Dr. Edward H. “Pete” Ahrens
Dr. Edward H. Ahrens, called Pete by his colleagues and friends, was a prominent clinical investigator who crossed paths with Dr. Starzl while both men were trying to develop a treatment for hypercholesterolemia. A Chicago native, Ahrens went east to attend Harvard, both as an undergraduate and for his medical degree. After graduating from Harvard Medical School in 1941, he briefly worked in the Columbia-Presbyterian pediatric unit before becoming caught up in World War II, where he served as a member of the Air Force Medical Corps. After the war, he took a position at The Rockefeller University in New York City, where he would remain for his entire career. Ahrens’ major area of study was in lipid research and biochemistry; in the 1950s, when the number of researchers in the field began blossoming, he founded and became the first editor of the Journal of Lipid Research, still a prominent publication to this day. He made many important contributions to his area of research, including his examination of the relationship between diet and disease.
Ahrens came into Starzl’s life in the early 1970s, where Starzl’s team of transplant surgeons noticed that elevated cholesterol levels could be reduced by rerouting the portal venous blood around the liver during a portal diversion procedure. Starzl believed this method would be useful in treating a disease called familial hypercholesterolemia, a metabolic condition in which highly elevated cholesterol levels would lead to buildups in the blood, causing heart attack in very young patients. Starzl was deeply affected by the pain of seeing these children succumb to a terrible disease, noting that “this disease was worth hating.” [ref 1] After multiple studies showed the close relationship between the liver and cholesterol levels, liver transplantation became a possibility for treating the disease. Ahrens was an early supporter of the portal diversion technique, and was interested in liver transplantation as a potentially more permanent solution. He published an article in 1974 in The Lancet calling for collaboration between researchers and surgeons, an article to which Starzl provided his insight. (Doc. 1) Starzl and Ahrens kept in touch, always eager to do further research on ways to tackle this debilitating disease. (Doc. 2) Starzl continued to work to save the lives of his young patients; the much-publicized patient Stormie Jones, who received the world’s first heart-liver transplant in 1984 in Pittsburgh, suffered from the disease. Liver transplantation is still considered an option for patients with very severe cases.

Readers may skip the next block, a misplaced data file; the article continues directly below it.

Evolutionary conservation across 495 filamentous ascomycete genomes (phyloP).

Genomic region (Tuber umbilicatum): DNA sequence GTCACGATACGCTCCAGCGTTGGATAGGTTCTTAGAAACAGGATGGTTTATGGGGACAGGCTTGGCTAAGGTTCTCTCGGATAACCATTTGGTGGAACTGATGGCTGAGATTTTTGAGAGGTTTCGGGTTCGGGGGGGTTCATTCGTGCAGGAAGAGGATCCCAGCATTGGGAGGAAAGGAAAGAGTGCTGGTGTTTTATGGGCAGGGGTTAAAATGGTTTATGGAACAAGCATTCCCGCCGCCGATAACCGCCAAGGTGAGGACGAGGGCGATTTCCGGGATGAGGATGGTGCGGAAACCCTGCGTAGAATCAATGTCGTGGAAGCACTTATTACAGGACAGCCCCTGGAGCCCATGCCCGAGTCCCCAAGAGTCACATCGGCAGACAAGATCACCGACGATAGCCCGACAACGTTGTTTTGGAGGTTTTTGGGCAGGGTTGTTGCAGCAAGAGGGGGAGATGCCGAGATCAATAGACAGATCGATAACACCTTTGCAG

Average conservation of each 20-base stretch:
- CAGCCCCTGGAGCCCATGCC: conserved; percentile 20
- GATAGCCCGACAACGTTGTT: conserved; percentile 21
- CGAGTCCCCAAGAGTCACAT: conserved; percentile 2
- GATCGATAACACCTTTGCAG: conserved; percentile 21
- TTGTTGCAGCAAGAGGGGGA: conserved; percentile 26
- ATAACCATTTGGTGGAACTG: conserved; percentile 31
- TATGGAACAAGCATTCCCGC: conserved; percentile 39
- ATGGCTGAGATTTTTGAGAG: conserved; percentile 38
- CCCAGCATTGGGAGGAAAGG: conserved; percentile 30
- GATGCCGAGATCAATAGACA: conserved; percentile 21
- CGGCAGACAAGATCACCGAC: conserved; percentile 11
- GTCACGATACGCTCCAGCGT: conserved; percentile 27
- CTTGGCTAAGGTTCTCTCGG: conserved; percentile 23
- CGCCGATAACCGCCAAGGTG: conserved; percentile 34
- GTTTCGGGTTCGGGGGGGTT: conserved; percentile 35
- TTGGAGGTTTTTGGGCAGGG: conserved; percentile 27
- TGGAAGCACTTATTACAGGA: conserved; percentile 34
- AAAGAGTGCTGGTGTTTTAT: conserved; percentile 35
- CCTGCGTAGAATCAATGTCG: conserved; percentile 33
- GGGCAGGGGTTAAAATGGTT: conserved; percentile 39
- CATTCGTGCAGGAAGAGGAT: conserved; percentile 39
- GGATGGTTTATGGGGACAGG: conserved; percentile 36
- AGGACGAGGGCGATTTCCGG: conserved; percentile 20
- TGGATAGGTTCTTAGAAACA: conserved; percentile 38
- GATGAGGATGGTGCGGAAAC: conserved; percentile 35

Though they did not get a chance to work together on specific cases, Starzl and Ahrens maintained a great respect for one another and kept up a correspondence for many years. Ahrens features in “The Little Drummer Girls” chapter of The Puzzle People, and as such, they talked at length while Starzl was writing the book. Starzl also kept Ahrens abreast on continuing development in the organ transplantation field, including the success of controlling rejection with FK-506 (Tacrolimus). (Doc. 3) Starzl succinctly summed up the meaning of their relationship in a 1997 letter to Ahrens: “Although the period that you shared a corner of your life with me was admittedly brief, it had a lot of meaning to me, especially because our joint work had high scientific stakes. It also exposed a humanity in clinical investigation that may be more rare than discovery.” (Doc. 4) Dr. Ahrens passed away in 2000 at the age of 85.
- Thomas E. Starzl, The Puzzle People (Pittsburgh: University of Pittsburgh Press, 1992), 325
Dr. Starzl provides some input on Dr. Ahrens’ 1974 Lancet paper, “Homozygous Hypercholesterolemia and the Portacaval Shunt.”
Letter, June 3, 1974, Thomas Starzl to Edward Ahrens, 1 page
© Dr. Thomas Starzl
Dr. Starzl discusses the future of research on the relationship between cholesterol and the liver.
Letter, February 1, 1983, Thomas Starzl to Edward Ahrens, 1 page
© Dr. Thomas Starzl
Dr. Starzl describes developments in transplantation, particularly focusing on the efficacy of FK-506.
Letter, October 4, 1993, Thomas Starzl to Edward Ahrens, 3 pages
© Dr. Thomas Starzl